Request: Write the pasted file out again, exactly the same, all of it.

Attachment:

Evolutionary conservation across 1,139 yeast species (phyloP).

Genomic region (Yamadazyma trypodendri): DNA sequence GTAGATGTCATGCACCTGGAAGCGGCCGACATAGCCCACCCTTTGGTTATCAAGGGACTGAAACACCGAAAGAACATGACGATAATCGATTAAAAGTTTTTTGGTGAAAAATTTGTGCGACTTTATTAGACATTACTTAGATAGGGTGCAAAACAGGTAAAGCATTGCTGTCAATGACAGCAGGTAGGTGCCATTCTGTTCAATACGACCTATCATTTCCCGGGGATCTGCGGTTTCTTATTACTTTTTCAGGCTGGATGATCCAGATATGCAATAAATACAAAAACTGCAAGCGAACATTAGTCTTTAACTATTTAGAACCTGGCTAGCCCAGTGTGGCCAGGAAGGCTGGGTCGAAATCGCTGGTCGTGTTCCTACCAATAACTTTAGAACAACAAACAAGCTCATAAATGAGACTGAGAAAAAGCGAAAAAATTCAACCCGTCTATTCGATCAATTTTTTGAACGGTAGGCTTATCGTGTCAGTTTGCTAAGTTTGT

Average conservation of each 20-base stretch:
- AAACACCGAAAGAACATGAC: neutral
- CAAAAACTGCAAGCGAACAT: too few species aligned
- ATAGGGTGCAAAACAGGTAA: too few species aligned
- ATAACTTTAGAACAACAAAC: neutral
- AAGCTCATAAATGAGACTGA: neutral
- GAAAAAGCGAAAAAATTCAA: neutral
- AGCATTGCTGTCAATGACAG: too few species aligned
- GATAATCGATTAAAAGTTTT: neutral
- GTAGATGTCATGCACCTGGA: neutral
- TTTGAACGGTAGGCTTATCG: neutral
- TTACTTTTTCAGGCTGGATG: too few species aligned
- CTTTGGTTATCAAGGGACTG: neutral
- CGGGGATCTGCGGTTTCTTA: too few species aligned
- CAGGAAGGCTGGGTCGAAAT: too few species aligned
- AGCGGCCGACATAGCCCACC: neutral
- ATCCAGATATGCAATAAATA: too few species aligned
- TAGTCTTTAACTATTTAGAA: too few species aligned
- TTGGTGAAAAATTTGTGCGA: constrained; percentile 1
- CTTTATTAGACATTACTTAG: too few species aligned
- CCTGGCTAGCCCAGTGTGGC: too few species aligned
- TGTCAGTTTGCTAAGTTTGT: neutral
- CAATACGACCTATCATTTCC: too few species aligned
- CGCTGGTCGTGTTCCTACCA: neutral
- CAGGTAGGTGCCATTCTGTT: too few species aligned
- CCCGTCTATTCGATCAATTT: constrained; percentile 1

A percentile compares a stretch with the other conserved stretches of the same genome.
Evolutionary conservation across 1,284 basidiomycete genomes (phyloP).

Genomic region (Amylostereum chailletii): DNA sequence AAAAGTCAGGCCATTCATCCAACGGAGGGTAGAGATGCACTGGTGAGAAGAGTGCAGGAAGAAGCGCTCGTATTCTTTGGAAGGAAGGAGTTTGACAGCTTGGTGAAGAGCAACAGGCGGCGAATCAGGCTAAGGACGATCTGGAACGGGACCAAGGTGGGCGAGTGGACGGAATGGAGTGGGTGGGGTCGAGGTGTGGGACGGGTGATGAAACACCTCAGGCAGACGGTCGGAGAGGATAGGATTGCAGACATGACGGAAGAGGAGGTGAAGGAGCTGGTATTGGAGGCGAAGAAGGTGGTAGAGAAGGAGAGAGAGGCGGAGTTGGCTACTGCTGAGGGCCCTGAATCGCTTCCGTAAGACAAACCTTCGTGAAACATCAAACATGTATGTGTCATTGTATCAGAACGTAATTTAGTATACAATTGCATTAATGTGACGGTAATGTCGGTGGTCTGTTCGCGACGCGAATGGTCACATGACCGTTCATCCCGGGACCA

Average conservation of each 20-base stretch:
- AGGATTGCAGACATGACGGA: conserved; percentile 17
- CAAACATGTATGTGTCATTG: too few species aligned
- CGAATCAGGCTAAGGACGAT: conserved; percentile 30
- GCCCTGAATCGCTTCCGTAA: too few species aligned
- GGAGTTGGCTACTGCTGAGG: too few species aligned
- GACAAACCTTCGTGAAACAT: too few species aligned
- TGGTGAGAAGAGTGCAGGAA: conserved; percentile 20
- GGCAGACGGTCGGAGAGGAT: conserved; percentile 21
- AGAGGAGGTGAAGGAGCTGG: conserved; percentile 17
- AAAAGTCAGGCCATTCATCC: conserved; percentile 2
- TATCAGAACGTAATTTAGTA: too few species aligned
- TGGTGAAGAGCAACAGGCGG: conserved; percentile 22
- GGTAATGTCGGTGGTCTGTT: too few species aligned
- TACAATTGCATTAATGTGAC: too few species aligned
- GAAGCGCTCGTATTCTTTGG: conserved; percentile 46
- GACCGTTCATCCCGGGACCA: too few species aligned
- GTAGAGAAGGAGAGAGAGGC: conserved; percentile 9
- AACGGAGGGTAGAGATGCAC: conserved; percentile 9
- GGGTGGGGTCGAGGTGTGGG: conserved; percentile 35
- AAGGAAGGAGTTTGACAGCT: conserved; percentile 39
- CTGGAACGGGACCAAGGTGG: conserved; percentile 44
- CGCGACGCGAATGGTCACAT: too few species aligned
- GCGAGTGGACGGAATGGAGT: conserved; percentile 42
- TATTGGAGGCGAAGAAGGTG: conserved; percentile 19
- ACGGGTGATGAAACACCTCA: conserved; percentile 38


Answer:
Evolutionary conservation across 1,139 yeast species (phyloP).

Genomic region (Yamadazyma trypodendri): DNA sequence GTAGATGTCATGCACCTGGAAGCGGCCGACATAGCCCACCCTTTGGTTATCAAGGGACTGAAACACCGAAAGAACATGACGATAATCGATTAAAAGTTTTTTGGTGAAAAATTTGTGCGACTTTATTAGACATTACTTAGATAGGGTGCAAAACAGGTAAAGCATTGCTGTCAATGACAGCAGGTAGGTGCCATTCTGTTCAATACGACCTATCATTTCCCGGGGATCTGCGGTTTCTTATTACTTTTTCAGGCTGGATGATCCAGATATGCAATAAATACAAAAACTGCAAGCGAACATTAGTCTTTAACTATTTAGAACCTGGCTAGCCCAGTGTGGCCAGGAAGGCTGGGTCGAAATCGCTGGTCGTGTTCCTACCAATAACTTTAGAACAACAAACAAGCTCATAAATGAGACTGAGAAAAAGCGAAAAAATTCAACCCGTCTATTCGATCAATTTTTTGAACGGTAGGCTTATCGTGTCAGTTTGCTAAGTTTGT

Average conservation of each 20-base stretch:
- AAACACCGAAAGAACATGAC: neutral
- CAAAAACTGCAAGCGAACAT: too few species aligned
- ATAGGGTGCAAAACAGGTAA: too few species aligned
- ATAACTTTAGAACAACAAAC: neutral
- AAGCTCATAAATGAGACTGA: neutral
- GAAAAAGCGAAAAAATTCAA: neutral
- AGCATTGCTGTCAATGACAG: too few species aligned
- GATAATCGATTAAAAGTTTT: neutral
- GTAGATGTCATGCACCTGGA: neutral
- TTTGAACGGTAGGCTTATCG: neutral
- TTACTTTTTCAGGCTGGATG: too few species aligned
- CTTTGGTTATCAAGGGACTG: neutral
- CGGGGATCTGCGGTTTCTTA: too few species aligned
- CAGGAAGGCTGGGTCGAAAT: too few species aligned
- AGCGGCCGACATAGCCCACC: neutral
- ATCCAGATATGCAATAAATA: too few species aligned
- TAGTCTTTAACTATTTAGAA: too few species aligned
- TTGGTGAAAAATTTGTGCGA: constrained; percentile 1
- CTTTATTAGACATTACTTAG: too few species aligned
- CCTGGCTAGCCCAGTGTGGC: too few species aligned
- TGTCAGTTTGCTAAGTTTGT: neutral
- CAATACGACCTATCATTTCC: too few species aligned
- CGCTGGTCGTGTTCCTACCA: neutral
- CAGGTAGGTGCCATTCTGTT: too few species aligned
- CCCGTCTATTCGATCAATTT: constrained; percentile 1

A percentile compares a stretch with the other conserved stretches of the same genome.
Evolutionary conservation across 1,284 basidiomycete genomes (phyloP).

Genomic region (Amylostereum chailletii): DNA sequence AAAAGTCAGGCCATTCATCCAACGGAGGGTAGAGATGCACTGGTGAGAAGAGTGCAGGAAGAAGCGCTCGTATTCTTTGGAAGGAAGGAGTTTGACAGCTTGGTGAAGAGCAACAGGCGGCGAATCAGGCTAAGGACGATCTGGAACGGGACCAAGGTGGGCGAGTGGACGGAATGGAGTGGGTGGGGTCGAGGTGTGGGACGGGTGATGAAACACCTCAGGCAGACGGTCGGAGAGGATAGGATTGCAGACATGACGGAAGAGGAGGTGAAGGAGCTGGTATTGGAGGCGAAGAAGGTGGTAGAGAAGGAGAGAGAGGCGGAGTTGGCTACTGCTGAGGGCCCTGAATCGCTTCCGTAAGACAAACCTTCGTGAAACATCAAACATGTATGTGTCATTGTATCAGAACGTAATTTAGTATACAATTGCATTAATGTGACGGTAATGTCGGTGGTCTGTTCGCGACGCGAATGGTCACATGACCGTTCATCCCGGGACCA

Average conservation of each 20-base stretch:
- AGGATTGCAGACATGACGGA: conserved; percentile 17
- CAAACATGTATGTGTCATTG: too few species aligned
- CGAATCAGGCTAAGGACGAT: conserved; percentile 30
- GCCCTGAATCGCTTCCGTAA: too few species aligned
- GGAGTTGGCTACTGCTGAGG: too few species aligned
- GACAAACCTTCGTGAAACAT: too few species aligned
- TGGTGAGAAGAGTGCAGGAA: conserved; percentile 20
- GGCAGACGGTCGGAGAGGAT: conserved; percentile 21
- AGAGGAGGTGAAGGAGCTGG: conserved; percentile 17
- AAAAGTCAGGCCATTCATCC: conserved; percentile 2
- TATCAGAACGTAATTTAGTA: too few species aligned
- TGGTGAAGAGCAACAGGCGG: conserved; percentile 22
- GGTAATGTCGGTGGTCTGTT: too few species aligned
- TACAATTGCATTAATGTGAC: too few species aligned
- GAAGCGCTCGTATTCTTTGG: conserved; percentile 46
- GACCGTTCATCCCGGGACCA: too few species aligned
- GTAGAGAAGGAGAGAGAGGC: conserved; percentile 9
- AACGGAGGGTAGAGATGCAC: conserved; percentile 9
- GGGTGGGGTCGAGGTGTGGG: conserved; percentile 35
- AAGGAAGGAGTTTGACAGCT: conserved; percentile 39
- CTGGAACGGGACCAAGGTGG: conserved; percentile 44
- CGCGACGCGAATGGTCACAT: too few species aligned
- GCGAGTGGACGGAATGGAGT: conserved; percentile 42
- TATTGGAGGCGAAGAAGGTG: conserved; percentile 19
- ACGGGTGATGAAACACCTCA: conserved; percentile 38